Presidential update: My, how we’ve grown


The start of the new year—a little more than halfway through my presidential term—is a fitting time to reflect upon the accomplishments of our society and its future direction.

When I became president in June 2014, I saw opportunities for SVS to pitch a “big tent” for those dedicated to the treatment of vascular disease and provide the best education to physicians so that all patients benefit.

Dr. Peter Lawrence

Over the past several months, thanks to the contributions of SVS members, I am proud to say we have made meaningful strides.

Practice guidelines. Last month, SVS published Lower Extremity Practice Guidelines in JVS for the treatment of asymptomatic PAD and intermittent claudication. These guidelines are an important step in assuring the quality of care for vascular patients, and help establish vascular surgeons as the best qualified providers

Vascular Annual Meeting. While VAM has a well-deserved reputation for excellence, it is always evolving. In 2015, we will be offering self-assessment credits for Maintenance of Certification, enlarging our international programming, and offering more presentation opportunities for a greater diversity of speakers than ever before.

International membership. SVS membership grows each year across the world, and 15% of our 5,000 members are now vascular surgeons practicing outside of the U.S. and Canada. We all benefit from a worldwide perspective on vascular disease.

Global Vascular Guidelines. Together with the European Society for Vascular Surgery and the World Federation of Vascular Societies, SVS is participating in the Global Vascular Guidelines to develop a practice guideline on the evaluation and management of patients with limb-threatening ischemia related to peripheral artery occlusive disease.

Multi-disciplinary outreach. SVS has strengthened its relationships with other like-minded societies, such as the American Podiatric Medical Association, American Venous Forum, the Society for Interventional Radiology, Society for Vascular Medicine and the Society for Vascular Ultrasound. Collaborative projects are underway or in planning with these groups.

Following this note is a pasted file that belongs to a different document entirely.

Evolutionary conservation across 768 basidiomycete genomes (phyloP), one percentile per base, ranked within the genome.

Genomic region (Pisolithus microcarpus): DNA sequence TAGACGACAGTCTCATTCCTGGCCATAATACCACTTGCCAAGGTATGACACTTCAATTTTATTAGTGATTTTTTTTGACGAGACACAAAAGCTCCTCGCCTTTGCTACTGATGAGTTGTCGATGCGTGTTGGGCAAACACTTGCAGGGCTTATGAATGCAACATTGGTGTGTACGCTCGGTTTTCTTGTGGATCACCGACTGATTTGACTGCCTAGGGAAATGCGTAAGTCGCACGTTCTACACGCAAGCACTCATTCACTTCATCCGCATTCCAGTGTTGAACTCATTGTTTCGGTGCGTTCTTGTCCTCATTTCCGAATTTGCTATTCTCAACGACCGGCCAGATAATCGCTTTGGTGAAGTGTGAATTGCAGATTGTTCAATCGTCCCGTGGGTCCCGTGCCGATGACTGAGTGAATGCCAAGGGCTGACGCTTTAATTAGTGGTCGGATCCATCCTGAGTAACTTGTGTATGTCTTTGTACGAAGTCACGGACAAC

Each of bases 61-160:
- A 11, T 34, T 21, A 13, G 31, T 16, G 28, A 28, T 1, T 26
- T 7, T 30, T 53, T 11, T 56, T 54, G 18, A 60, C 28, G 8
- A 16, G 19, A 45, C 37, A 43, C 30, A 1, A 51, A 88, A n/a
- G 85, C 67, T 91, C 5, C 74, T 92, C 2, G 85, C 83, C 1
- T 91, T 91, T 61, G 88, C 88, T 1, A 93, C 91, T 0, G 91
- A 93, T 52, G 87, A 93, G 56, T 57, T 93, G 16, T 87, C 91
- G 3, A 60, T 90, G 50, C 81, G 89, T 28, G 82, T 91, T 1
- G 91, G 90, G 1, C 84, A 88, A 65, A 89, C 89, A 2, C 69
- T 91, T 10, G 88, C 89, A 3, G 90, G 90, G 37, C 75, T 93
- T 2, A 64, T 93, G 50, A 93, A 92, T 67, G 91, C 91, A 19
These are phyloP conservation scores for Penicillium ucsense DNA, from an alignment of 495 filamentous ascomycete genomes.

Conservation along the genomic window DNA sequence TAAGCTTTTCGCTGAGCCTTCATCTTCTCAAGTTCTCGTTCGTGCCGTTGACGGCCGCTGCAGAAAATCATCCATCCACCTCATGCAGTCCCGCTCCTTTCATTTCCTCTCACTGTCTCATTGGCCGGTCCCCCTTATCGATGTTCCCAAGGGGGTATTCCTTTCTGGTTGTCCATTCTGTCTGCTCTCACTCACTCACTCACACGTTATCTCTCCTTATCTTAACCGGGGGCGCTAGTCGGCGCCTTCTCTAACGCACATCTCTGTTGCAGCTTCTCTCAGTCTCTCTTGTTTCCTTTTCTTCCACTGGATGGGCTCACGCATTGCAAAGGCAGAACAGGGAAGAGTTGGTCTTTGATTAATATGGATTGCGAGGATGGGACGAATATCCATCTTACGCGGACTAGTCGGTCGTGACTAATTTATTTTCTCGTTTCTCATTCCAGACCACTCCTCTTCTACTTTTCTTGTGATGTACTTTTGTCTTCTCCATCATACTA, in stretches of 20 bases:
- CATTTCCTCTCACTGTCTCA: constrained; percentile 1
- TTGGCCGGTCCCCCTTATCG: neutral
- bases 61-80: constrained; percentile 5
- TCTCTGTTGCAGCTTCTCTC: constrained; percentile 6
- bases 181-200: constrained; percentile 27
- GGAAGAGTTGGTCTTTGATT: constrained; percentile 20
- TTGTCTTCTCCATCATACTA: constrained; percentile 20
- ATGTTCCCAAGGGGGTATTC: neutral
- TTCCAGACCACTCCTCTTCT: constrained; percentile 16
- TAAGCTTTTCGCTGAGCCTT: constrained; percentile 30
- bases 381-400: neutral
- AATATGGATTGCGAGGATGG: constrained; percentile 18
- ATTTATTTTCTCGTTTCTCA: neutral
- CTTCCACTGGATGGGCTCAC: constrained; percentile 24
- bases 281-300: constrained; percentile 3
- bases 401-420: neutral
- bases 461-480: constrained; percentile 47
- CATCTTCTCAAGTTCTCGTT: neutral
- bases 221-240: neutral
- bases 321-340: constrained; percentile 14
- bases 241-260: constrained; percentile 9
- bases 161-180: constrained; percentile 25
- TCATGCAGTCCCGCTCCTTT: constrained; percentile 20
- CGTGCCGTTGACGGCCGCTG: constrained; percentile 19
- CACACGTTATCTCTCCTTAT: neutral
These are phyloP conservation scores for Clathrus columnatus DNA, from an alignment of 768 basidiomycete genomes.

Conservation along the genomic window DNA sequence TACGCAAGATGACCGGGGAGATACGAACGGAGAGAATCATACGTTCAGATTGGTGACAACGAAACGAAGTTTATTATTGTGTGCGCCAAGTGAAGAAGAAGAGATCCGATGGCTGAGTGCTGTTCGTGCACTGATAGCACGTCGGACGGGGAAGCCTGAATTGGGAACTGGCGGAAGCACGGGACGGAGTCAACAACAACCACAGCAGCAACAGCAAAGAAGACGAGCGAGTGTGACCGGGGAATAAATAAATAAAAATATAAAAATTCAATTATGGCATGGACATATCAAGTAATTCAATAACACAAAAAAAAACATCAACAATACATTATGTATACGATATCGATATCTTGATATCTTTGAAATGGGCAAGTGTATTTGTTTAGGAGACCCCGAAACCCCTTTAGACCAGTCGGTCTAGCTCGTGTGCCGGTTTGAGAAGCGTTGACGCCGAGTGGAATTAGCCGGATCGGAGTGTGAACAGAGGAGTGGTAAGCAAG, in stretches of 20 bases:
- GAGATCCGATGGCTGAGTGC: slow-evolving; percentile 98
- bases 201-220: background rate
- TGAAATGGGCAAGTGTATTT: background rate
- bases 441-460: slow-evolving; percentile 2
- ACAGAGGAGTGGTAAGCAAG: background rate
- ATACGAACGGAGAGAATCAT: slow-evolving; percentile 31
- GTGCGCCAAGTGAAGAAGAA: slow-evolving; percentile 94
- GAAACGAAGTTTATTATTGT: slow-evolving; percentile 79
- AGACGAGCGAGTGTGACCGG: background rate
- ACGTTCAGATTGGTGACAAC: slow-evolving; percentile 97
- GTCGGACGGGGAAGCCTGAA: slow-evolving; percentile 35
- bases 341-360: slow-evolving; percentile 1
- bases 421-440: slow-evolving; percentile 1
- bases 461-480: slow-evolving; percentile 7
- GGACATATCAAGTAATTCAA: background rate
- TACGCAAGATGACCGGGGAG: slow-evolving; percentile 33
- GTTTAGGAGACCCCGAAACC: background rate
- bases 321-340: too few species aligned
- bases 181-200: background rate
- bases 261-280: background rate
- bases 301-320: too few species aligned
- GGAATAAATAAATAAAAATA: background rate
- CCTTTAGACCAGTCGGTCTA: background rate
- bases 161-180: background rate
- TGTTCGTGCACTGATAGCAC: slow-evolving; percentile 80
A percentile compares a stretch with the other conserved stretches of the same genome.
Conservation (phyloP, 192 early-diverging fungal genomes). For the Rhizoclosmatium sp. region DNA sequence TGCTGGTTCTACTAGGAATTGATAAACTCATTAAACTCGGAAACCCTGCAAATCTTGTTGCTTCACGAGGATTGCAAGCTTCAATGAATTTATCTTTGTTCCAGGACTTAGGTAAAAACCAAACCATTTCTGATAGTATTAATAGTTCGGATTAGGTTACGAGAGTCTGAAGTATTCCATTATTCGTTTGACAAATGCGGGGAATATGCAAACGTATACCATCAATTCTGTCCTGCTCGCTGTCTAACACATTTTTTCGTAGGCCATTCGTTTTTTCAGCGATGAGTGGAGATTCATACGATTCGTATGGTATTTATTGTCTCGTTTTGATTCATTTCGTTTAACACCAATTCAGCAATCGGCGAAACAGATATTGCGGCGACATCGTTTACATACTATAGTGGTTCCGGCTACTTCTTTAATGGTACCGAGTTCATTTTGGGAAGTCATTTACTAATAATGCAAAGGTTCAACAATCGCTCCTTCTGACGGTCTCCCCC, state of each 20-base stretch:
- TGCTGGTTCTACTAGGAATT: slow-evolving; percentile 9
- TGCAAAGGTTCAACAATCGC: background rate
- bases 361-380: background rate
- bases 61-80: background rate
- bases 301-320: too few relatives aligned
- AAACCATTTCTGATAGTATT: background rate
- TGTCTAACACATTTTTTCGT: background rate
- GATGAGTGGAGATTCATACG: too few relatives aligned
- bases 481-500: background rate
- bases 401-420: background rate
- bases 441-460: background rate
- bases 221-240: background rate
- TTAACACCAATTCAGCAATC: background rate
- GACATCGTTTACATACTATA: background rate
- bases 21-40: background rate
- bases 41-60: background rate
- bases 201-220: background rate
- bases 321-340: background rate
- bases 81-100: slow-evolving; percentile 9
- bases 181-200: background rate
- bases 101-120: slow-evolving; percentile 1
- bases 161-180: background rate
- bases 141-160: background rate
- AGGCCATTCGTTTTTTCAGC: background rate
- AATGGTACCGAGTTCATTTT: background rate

Practice support. SVS has an array of programs to keep physicians informed on coding, reimbursement and political issues that can impact their practice. These programs and the SVS PAC, vascular’s voice in Washington, help us protect quality patient care.

VQI. Our registry program provides data to our patient safety organization to improve patient care. Over the past several months, VQI has added a new registry, the Varicose Vein Registry, in collaboration with the American Venous Forum, gained two new regional quality groups to review data reported, and contributed new information that is changing how care is delivered.

JVS. Since the first issue was published in 1984, the Journal for Vascular Surgery’s impact on patient care over the last 30 years is substantial. The JVS family has branched out, with the Journal for Vascular Surgery: Venous and Lymphatic Disease and the new JVS Cases, an online only, open-access journal that is set to debut in March 2015.

I’ve learned over my years of gradually increased involvement in SVS that this is an organization that will thrive only when members get involved. SVS has thrived, and will continue to thrive in the future, as people recognize they have an opportunity to participate, but also a responsibility. Our society will only be as strong as our members make it. I encourage you to get involved with SVS.

Thank you for the opportunity to serve as your president.- Peter


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